Prime Minister John Key says New Zealand’s likely military contribution to the fight against Islamic State “is the price of the club” that New Zealand belongs to with the likes of the United States, Australia, Britain and Canada in the intelligence alliance known as Five Eyes.
In his strongest hint yet that the Cabinet will approve a deployment of troops to train Iraqis alongside Australians, Mr Key in an interview with the BBC drew heavily on New Zealand pulling its weight as part of “a club”. “Ultimately are we going to say we are going to be part of a club like [we] are with Five Eyes intelligence?”
“Part of the club”, “the price of the club”, phrases very much indicative of Key’s attitudes. A club is exclusive, comfortable, a place where he wants to be chummy with the big players. It’s a long way from the front lines of the war where we he will be sending NZ’s soldiers.
America’s bungled military interventions in the “Middle East” are widely unpopular, but international action against ISIS does seem to be an exception. A recent survey covering 5,100 respondents finds majority support for military intervention in all seven Arab countries surveyed. This finding, and relevant UN resolutions, do provide an argument for international action.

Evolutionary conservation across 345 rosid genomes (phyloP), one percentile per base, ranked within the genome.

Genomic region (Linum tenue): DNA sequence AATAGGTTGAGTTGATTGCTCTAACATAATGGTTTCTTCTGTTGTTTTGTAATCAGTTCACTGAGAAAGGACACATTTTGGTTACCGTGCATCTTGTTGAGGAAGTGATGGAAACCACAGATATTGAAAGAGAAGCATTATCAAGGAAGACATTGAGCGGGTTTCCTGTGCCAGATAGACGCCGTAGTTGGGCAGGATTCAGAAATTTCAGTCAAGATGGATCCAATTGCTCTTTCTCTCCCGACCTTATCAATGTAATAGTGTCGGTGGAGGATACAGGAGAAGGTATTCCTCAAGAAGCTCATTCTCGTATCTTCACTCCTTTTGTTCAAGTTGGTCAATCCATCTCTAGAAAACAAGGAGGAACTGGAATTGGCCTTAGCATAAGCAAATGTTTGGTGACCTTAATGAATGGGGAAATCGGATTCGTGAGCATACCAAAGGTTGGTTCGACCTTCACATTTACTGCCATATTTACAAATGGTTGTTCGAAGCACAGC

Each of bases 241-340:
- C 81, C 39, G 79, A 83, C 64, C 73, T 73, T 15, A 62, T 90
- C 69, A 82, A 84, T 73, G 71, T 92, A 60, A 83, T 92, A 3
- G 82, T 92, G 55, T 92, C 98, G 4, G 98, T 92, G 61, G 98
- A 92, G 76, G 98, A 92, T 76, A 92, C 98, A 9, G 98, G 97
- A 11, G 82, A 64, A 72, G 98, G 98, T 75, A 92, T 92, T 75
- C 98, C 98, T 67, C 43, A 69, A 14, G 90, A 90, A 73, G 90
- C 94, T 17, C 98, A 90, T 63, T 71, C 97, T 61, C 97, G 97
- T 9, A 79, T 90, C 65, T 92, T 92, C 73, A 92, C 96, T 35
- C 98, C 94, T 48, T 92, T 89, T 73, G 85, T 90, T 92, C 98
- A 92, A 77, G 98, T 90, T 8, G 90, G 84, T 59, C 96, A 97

Had Key justified NZ’s (likely) participation in these terms I think the interview would have passed unnoticed. As it was the “price of the club” comment was widely reported. The desire to be in the club is the wrong reason, it’s removed from the realities of intervention, and it’s a bit desperate. It reminds us all that there was a time when NZ wasn’t afraid to walk away from the ANZUS “club”, a time when we made our own foreign policy.